What is a Chemotherapy Infusion for Breast Cancer?

What to expect when undergoing this test

In This Article

Chemotherapy Nurse and IV Bags
Chemotherapy Nurse hanging IV Bags of chemotherapy drugs at M.D. Anderson in Texas. Credit: National Cancer Institute, Bill Branson photo

Chemotherapy infusion is a common breast cancer treatment. Also called an intravenous (IV) infusion, a chemotherapy infusion delivers medication directly into your bloodstream as a body-wide way to fight cancer.

Your breast cancer diagnosis, staging, hormone-receptor status, and overall health will be evaluated to determine the appropriate amount of drugs and pre-medications to prevent side effects.

Purpose of Infusion

In breast cancer, chemotherapy may be used before or after surgery. It's a common treatment at every stage.

After surgery, it's used to eliminate any cancer cells that weren't removed. This can help keep cancer from coming back. Before surgery, it can shrink tumors so less tissue has to be removed.

In advanced-stage and metastatic breast cancer, the whole-body nature of chemotherapy is important because the cancer is no longer confined to a single area.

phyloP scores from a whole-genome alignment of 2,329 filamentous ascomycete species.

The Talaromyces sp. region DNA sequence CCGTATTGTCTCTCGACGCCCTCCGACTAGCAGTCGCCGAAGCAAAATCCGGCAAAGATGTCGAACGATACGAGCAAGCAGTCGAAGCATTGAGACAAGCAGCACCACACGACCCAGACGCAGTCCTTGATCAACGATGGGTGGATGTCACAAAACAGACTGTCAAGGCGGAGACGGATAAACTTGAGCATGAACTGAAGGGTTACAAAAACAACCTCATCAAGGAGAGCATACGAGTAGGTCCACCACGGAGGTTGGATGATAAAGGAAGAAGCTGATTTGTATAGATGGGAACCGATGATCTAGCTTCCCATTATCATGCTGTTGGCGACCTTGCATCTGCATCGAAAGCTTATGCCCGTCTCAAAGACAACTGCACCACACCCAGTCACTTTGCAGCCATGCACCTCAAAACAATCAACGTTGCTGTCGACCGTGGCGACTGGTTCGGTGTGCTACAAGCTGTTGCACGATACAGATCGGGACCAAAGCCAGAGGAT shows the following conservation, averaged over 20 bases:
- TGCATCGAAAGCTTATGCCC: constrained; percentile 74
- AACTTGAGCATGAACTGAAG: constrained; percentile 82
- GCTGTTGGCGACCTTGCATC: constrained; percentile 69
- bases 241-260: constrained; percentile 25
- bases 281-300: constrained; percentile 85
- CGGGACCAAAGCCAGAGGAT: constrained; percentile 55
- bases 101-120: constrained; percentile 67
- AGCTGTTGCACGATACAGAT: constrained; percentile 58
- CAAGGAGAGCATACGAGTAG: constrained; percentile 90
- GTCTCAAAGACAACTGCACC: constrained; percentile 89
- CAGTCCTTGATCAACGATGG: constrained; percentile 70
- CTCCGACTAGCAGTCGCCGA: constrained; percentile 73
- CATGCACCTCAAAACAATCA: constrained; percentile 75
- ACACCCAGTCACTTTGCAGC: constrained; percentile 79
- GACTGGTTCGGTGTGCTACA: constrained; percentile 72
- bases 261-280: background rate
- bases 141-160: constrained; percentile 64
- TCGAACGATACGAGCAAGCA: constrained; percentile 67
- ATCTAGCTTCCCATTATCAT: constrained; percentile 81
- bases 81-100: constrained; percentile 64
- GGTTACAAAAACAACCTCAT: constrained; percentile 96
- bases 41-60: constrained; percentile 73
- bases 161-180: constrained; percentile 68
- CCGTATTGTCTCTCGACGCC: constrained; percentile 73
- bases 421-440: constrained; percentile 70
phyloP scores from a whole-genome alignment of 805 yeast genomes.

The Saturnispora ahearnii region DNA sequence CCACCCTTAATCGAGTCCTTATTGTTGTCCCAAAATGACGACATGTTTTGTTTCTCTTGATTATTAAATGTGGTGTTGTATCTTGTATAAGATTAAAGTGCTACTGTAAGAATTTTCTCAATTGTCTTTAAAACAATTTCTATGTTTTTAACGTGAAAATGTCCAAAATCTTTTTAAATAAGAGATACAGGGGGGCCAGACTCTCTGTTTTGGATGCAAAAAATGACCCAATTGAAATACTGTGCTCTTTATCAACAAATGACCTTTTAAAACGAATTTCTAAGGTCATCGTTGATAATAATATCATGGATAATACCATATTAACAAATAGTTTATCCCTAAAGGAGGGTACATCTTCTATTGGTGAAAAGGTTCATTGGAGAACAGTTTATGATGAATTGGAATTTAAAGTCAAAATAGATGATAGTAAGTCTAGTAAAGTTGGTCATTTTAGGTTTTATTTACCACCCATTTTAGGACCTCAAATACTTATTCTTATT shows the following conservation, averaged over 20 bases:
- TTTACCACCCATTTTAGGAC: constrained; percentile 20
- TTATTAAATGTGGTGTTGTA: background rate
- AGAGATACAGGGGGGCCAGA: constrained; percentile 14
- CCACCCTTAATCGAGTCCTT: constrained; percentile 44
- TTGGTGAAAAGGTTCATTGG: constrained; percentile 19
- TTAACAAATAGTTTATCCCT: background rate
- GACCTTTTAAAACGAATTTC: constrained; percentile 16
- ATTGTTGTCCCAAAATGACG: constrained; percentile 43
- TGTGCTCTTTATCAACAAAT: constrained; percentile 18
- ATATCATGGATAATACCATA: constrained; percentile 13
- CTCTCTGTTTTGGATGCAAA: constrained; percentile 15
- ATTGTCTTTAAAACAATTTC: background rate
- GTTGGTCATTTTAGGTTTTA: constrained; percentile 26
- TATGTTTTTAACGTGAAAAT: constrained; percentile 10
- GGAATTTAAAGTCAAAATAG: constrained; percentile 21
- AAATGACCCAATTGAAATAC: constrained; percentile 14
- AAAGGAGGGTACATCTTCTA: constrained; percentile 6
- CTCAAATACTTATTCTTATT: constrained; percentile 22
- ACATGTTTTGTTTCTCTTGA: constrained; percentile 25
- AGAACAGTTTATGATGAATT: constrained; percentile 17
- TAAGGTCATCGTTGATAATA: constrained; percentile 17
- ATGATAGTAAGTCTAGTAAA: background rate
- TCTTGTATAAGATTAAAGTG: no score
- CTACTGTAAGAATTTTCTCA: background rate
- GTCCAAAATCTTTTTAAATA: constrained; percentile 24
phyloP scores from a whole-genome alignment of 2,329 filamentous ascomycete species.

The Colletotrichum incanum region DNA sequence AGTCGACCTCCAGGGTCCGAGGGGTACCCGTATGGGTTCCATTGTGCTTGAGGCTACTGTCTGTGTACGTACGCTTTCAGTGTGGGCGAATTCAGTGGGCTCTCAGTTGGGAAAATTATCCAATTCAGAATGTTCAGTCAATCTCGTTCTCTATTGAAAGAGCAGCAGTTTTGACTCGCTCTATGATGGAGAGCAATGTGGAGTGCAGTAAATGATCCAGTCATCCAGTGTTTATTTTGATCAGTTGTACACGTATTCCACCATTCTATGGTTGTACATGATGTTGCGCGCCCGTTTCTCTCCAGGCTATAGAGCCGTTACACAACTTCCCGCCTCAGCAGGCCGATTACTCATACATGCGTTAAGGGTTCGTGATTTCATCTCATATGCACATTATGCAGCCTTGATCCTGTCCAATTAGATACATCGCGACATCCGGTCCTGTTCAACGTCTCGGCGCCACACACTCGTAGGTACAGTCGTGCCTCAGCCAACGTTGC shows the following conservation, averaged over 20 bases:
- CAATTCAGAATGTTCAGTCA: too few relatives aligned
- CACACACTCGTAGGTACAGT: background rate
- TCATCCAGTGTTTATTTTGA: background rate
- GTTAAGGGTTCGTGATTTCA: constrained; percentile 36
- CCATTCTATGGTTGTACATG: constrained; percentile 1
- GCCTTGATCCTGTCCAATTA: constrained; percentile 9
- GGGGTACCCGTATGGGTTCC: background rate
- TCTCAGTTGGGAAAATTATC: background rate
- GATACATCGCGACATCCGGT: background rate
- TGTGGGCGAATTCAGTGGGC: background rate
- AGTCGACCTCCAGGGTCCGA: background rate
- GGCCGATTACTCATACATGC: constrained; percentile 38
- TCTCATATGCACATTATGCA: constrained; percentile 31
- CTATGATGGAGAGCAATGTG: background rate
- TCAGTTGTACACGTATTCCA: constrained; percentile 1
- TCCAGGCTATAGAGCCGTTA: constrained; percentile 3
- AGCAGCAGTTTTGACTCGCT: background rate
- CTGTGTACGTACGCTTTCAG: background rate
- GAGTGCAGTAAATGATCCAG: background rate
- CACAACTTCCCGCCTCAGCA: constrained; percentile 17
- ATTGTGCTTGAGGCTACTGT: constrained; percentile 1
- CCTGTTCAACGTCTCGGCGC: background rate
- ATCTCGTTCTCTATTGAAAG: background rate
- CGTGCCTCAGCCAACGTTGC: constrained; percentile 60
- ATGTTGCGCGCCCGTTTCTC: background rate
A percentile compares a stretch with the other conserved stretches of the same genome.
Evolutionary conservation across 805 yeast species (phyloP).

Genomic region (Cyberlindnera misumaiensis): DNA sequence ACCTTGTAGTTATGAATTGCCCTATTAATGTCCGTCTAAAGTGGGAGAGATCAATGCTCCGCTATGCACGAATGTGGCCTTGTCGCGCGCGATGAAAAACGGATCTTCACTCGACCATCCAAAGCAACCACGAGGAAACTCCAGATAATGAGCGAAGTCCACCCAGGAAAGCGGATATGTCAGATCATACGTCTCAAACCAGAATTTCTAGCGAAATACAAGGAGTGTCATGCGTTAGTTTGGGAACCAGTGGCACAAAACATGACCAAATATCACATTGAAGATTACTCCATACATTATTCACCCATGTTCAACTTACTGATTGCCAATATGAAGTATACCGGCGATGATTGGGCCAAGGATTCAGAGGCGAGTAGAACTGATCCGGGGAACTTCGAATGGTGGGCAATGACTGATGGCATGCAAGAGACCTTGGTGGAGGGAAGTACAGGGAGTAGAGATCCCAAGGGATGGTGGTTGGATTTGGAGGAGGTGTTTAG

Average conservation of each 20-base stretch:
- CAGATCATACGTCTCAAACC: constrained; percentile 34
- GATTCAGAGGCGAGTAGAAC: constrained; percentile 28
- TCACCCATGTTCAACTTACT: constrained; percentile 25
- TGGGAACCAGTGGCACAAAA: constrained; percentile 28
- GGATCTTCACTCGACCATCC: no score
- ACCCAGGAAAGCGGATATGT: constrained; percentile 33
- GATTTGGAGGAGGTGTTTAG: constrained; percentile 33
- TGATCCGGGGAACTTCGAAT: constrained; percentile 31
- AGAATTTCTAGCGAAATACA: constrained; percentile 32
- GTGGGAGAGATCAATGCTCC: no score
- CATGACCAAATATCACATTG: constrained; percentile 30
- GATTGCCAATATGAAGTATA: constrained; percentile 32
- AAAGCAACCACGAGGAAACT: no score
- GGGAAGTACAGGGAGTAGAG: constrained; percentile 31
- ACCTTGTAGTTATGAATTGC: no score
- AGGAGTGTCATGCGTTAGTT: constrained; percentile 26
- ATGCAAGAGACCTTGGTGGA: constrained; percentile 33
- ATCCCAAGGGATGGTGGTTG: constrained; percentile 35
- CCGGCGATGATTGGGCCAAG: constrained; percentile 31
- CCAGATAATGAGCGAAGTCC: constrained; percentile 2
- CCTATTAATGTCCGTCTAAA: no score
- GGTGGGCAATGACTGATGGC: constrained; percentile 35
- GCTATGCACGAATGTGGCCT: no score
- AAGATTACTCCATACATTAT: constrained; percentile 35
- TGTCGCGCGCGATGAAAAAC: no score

Risks and Contraindications

Because chemotherapy infusions administer the medications directly into the blood, every cell in your body is exposed to the drugs. Cancer cells, as well as some healthy cells, may be affected.

Your blood counts, which are important parts of your immune system, may change after each treatment depending on the drugs you're given, so you'll have a test called a complete blood count (CBC) to check your white and red cells as well as other elements in your blood.

If your CBC indicates problems, you may need booster shots to increase your white or red blood cells or treatment may be withheld until they recover on their own. Ask for copies of your CBC reports and save those for your health records for future reference.

Before the Infusion

Your doctor will consider all the information that's been gathered about your cancer as well as the specifics of your case and medical history when determining your chemotherapy drug(s) and schedule.

Timing

Infusions may be given in different schedules, such as a high-dosage schedule where the infusion is administered every three weeks, or a low-dosage, where it is administered weekly. 

Infusion times can vary from about 30 minutes to four hours. Make sure you know how long you should expect to be there.

Be sure to arrive early enough to get checked in and use the bathroom before your scheduled time.

Location

When it's time to get your chemotherapy infusion, you will typically go to a specialized cancer clinic or hospital.

What to Wear

Putting through into how you dress can make chemotherapy more comfortable. Good choices include:

  • For arm/port accessibility: A short-sleeved shirt
  • For warmth, as hospitals can be cold: A hoodie or cardigan, warm socks or slippers to change into